do however feature this text description that could be misinterpreted
    as mobile data without a monthly cap.

    "Our Everything Data plans give you unlimited data, messages and calls
    to any mobile, anytime while on the Sprint Network."

    It is not in fact $20 for unlimited data, it is an unlimited SMS, MMS,
    mobile to mobile calls plan with a 5GB cap on other data. It costs
    $30 for a premium plan with unlimited data, messages and mobile to
    mobile calls. That was my misunderstanding of the stated details.
    With these new data-hungry devices I understand not wanting
    unsuspecting customers to run up against data caps which make their
    features unusable, or worse to be charged overages. However I would
    think opting-in to truly unlimited data would be a per user decision,
    rather than blanket by phone model. This is the case with minute
    plans across all phone models, with options ranging from 0 to 200 all the way through 3,000 or unlimited minutes. This would be like Sprint
    only offering an unlimited minute plan on a phone that features
    high-fidelity audio hardware.

    If you run through the numbers a user would have to send and receive
    over 170 MB of data each day on his mobile device to run afoul of the
    (admittedly generous) 5GB cap. While this may be feasible on phones streaming 720p video, I think it's unfair to assume all your customers
    are amateur videographers. I've attached the graph of my personal
    data experience which includes an EVO 4G for all months and a Hero
    from June through November, replaced by an Epic 4G in December. As
    you can see, we have trouble cracking 350 MB across two devices most months. This is embarrassingly far from our 10GB limit and I promise
    to try harder in the future.I understand from the footnote that these data do not include
    transactions conducted through the Clearwire WiMax network, but I can
    assure you that those would be minimal additions. I usually only
    enable my 4G radio when in DC or Baltimore to run the FCC speed test
    application. Frankly the fact that 4G data isn't included leads me to
    postulate that Sprint is unable to track 4G usage. It's strange to
    think, but that seems like a more plausible reason to coerce me into
    an unlimited data tier than worries about my 1GHz processor and 5MP
    camera conspiring against my historical usage trends.

    I guess from a consumer perspective I'd appreciate if you would
    highlight the 5GB cap on normal data plans and truly unlimited data
    usage for smartphones on the premium data plan. To market something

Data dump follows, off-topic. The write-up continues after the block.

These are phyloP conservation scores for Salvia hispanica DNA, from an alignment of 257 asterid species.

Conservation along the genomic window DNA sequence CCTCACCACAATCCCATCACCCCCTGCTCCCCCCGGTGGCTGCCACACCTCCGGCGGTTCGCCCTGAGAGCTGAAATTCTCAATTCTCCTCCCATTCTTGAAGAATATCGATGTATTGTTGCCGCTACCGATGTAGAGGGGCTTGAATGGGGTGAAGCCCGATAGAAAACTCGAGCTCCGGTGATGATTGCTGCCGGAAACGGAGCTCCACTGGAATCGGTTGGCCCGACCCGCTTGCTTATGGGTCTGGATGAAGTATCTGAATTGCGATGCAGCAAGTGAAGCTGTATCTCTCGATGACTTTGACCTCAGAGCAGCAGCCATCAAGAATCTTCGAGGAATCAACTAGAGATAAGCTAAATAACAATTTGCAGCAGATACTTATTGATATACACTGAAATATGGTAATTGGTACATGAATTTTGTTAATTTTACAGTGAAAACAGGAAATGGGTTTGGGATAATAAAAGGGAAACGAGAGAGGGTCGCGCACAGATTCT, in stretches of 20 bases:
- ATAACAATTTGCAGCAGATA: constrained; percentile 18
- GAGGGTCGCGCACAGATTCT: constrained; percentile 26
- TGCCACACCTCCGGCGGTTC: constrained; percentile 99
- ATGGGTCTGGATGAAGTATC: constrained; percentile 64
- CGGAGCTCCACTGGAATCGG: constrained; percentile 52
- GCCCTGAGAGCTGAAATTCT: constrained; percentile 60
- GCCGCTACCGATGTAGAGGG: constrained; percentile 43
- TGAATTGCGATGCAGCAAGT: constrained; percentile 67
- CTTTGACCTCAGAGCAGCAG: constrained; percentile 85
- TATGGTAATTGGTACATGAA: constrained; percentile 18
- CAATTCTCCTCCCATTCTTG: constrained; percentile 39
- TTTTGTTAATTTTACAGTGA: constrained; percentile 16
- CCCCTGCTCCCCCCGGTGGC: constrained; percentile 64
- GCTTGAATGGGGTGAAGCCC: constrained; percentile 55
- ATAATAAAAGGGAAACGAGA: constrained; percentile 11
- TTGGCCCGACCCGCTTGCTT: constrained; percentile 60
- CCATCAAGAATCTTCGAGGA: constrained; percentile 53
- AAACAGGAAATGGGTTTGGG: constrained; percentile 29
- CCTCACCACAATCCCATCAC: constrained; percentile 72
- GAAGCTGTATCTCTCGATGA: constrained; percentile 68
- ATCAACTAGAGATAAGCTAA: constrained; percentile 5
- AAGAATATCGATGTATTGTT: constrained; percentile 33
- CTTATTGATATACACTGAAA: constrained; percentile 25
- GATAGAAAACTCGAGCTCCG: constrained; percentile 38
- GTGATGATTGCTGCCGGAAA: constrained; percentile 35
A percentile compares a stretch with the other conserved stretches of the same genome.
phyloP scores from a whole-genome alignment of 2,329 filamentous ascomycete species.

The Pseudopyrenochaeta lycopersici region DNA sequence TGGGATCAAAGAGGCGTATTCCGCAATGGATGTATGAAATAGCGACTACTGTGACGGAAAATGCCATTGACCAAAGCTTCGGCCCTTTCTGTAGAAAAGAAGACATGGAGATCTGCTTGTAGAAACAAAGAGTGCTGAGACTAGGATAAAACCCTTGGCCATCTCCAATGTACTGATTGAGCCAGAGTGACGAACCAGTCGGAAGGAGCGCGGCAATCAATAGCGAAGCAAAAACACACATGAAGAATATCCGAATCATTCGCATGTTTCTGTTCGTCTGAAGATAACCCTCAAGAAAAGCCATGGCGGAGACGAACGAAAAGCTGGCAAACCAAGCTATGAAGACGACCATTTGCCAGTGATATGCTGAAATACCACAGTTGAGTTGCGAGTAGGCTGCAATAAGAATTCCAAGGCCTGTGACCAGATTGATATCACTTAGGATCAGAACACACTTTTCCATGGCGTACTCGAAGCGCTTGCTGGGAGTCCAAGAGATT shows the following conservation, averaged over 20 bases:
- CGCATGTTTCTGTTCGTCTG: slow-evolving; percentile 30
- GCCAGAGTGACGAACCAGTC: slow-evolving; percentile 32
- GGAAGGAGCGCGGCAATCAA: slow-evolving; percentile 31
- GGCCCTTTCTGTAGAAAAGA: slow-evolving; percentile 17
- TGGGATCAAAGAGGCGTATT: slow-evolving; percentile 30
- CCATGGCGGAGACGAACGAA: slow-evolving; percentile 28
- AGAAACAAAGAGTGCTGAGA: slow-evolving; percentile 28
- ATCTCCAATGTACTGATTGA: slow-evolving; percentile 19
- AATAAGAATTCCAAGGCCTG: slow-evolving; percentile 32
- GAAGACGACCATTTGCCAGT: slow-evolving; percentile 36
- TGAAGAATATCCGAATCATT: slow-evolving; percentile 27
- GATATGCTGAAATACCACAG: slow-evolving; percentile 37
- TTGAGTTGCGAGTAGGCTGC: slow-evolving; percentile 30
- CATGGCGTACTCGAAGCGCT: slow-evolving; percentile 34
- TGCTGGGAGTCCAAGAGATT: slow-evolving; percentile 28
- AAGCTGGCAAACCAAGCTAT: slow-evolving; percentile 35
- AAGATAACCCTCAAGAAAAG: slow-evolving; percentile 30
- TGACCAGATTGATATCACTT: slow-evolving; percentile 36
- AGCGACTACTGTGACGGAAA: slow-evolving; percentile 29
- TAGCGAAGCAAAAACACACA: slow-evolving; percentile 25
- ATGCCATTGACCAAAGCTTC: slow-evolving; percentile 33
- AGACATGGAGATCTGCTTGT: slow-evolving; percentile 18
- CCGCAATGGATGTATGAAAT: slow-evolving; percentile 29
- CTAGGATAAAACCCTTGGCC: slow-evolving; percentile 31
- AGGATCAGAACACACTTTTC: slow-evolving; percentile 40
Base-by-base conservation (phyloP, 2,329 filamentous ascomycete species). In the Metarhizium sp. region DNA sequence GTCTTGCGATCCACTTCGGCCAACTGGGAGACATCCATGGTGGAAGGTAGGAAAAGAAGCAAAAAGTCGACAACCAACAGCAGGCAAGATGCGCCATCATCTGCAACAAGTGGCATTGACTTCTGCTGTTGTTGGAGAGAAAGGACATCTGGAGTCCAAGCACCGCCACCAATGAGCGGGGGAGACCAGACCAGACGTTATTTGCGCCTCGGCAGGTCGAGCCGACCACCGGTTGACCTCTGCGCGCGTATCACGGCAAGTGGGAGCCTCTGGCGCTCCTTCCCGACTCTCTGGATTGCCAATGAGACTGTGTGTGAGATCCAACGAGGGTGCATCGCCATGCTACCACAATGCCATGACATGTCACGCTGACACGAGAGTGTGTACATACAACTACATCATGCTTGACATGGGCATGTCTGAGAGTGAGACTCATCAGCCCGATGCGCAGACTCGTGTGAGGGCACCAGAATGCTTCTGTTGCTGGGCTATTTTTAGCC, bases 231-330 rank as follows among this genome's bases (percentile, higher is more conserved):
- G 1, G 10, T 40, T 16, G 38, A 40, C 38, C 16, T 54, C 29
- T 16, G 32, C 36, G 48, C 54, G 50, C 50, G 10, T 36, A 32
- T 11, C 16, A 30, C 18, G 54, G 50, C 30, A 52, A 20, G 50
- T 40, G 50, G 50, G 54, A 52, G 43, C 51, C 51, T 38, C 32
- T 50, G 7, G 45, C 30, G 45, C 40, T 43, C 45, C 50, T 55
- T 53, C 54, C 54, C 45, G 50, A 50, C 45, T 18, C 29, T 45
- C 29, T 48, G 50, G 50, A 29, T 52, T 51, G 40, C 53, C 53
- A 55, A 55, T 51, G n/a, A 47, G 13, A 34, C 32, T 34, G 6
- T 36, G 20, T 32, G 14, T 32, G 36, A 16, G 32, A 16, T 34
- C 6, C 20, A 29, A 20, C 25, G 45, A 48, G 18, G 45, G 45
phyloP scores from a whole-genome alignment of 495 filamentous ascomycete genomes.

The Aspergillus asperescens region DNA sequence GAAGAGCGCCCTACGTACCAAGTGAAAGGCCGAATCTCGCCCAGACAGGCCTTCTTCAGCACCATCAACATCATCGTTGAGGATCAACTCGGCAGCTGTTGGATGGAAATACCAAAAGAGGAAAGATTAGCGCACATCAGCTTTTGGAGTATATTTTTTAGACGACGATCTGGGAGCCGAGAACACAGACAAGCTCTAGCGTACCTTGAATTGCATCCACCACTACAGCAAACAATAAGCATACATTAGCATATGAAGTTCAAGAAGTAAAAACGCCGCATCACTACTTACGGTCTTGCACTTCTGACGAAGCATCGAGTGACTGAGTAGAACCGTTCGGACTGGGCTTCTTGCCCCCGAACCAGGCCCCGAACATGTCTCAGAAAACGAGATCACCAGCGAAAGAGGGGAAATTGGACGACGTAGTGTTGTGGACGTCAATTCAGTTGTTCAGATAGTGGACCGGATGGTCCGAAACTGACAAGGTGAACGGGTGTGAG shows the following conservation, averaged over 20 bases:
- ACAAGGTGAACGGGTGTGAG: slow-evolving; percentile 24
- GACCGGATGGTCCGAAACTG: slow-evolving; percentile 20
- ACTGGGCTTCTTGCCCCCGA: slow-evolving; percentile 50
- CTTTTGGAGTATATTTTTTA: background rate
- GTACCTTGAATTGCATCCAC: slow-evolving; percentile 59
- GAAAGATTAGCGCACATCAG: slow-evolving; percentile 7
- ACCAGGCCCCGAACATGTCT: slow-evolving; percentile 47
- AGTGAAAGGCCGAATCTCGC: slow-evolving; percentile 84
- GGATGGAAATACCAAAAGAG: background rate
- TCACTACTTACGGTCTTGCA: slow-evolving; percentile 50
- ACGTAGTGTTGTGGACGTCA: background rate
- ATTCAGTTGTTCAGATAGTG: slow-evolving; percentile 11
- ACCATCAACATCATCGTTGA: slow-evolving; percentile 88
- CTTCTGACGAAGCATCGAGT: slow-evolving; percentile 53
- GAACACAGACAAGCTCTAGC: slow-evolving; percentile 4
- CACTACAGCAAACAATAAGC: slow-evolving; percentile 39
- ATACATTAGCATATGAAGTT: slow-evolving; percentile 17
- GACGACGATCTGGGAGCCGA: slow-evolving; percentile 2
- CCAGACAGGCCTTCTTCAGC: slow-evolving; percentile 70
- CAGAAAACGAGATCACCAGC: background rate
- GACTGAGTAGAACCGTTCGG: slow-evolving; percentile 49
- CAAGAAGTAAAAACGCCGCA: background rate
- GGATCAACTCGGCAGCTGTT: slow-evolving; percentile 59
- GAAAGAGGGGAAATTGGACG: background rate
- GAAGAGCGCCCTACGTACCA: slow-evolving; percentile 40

as limitless when in fact it has clearly set limitations dilutes an
    offering that actually delivers on the same promises.

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    A Reply From Sprint.

    Thank you for your reply.

    I understand your concern regarding the $10 Premium Data Fee with
    smartphones.

    HTC Evo & Samsung Epic ’s features are custom made for data-loving
    customers. These data-rich features are available to Samrtphones
    customers regardless if they are in a 3G or 4G network. This will remove
    the 5GB data cap when you are on the 3G network. Plus faster data speeds
    if you live in or travel to one of the available 4G markets.

    “3G Customers benefit just as much as 4G users when purchasing the HTC
    EVO with the $10 Premium Data Fee. The embedded Premium Services allow
    you to do more than ever before within the 3G Network. You can take an 8
    Megapixal Video and stream directly to the internet, or stream a feature
    length film to your HD TV. You can perform complex video conferencing
    for yourself or a group. It takes social media to a whole new level.”

    With Premium Data, you can fully engage in all the advanced features on
    your HTC EVO Epic phones without the worry of exceeding data usage caps
    while on the Sprint network, including:

    * 1GHz Snapdragon processor improves all aspects of the device
    performance: applications will launch faster, navigating on the device
    is quicker; the multimedia experience gives you real-time communication.


    * Dual cameras: An 8 megapixel primary camera with flash; and a video
    camera great for streaming. Its HDMI capabilities allow you to record
    and output HD-quality video to your HD-capable TV.

    * 4.3'' display, one of the largest available on a smart phone,
    maximizes your web browsing and video watching experience.

    I have also arranged a call for further clarifications. One of our
    representatives will call you within the next 48 hours from Sprint toll
    free number (888) 211 4727.

    We value your business and appreciate the opportunity to answer your
    questions. Please reply to this email or visit sprint.com if we can be
    of assistance.

    Sincerely,
    Marc N.
    Sprint